The Oscar-winning movie "Rocky" comes to musical life on Broadway. NY1's Roma Torre filed the following review.
In boxing, all you need is one knockout. "Rocky" has two of them: Andy Karl's lead performance as the title pugilist and Alex Timbers' spectacular staging of the climactic final bout. But this is theatre, and two knockouts may not be enough.
It follows the movie closely, including that iconic theme music; and rousing as it is, comparisons are inevitable. Without the film's gritty realism, the show's first act feels rather episodic, amounting to a long set-up for Rocky's big fight with heavyweight champ Apollo Creed.
At the start, Rocky is a down-and-out club fighter in Philadelphia. He may be battered and bruised, but his heart is big, and in fairytales, that's all you need to get the girl and a one-in-a-million shot at the heavyweight title.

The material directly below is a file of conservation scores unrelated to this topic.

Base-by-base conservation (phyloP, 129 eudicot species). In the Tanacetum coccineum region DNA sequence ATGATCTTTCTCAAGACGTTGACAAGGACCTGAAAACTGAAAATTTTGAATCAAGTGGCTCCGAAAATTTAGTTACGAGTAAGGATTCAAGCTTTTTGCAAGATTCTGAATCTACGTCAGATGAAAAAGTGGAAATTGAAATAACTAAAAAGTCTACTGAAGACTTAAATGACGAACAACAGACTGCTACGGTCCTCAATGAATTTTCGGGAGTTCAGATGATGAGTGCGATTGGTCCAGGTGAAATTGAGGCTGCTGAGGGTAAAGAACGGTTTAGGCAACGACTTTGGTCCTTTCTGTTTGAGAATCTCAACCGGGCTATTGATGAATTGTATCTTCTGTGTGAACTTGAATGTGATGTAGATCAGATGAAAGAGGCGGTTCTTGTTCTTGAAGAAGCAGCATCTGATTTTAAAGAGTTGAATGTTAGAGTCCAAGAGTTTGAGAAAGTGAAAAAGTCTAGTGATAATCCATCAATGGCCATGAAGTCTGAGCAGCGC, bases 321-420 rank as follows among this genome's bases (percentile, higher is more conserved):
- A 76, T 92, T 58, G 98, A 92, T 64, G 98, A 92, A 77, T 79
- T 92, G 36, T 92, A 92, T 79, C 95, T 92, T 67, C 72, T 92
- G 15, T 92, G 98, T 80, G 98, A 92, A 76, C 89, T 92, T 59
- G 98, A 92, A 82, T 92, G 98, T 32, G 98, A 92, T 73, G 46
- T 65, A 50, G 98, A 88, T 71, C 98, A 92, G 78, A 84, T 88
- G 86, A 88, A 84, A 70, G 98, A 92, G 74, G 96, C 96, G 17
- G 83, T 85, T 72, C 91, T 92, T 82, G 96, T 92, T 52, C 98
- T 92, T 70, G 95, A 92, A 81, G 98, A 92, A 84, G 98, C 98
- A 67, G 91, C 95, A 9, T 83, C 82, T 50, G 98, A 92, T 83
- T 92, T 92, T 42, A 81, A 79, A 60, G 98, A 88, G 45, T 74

Thomas Meehan wrote the book with Sylvester Stallone, who famously penned the Oscar-winning film's screenplay. Alex Timbers' production is imaginative throughout, though there were some missteps. Apollo Creed's big number, for one, should have been a showstopper. The score by Stephen Flaherty and Lynn Ahrens is not this talented duo's best work, even if it propelled the plot well enough.
In Act 2, the pace picks up, and Timbers manages some neat montage effects. It's visually impressive, but those last 15 minutes, a staging tour de force, are alone worth the ticket.
Casting matches up nicely. As Adrian, Margo Seibert is quite lovely. Danny Mastrogiorgio's Paulie has the right edge. Dakin Matthews' grizzled trainer Mickey is solid, though there's no replacing Burgess Meredith. And Terence Archie's Apollo Creed looks sensational.
But whoa Andy Karl! Channeling Stallone's star-making performance, he is a marvel. As a triple threat actor, singer and boxer, no one works harder on Broadway. Pound for pound, he ranks number 1.
Theatre purists may balk at the flaws, but give the fans a guy to cheer for and a thrilling fight to the finish, and "Rocky" is sure to emerge victorious.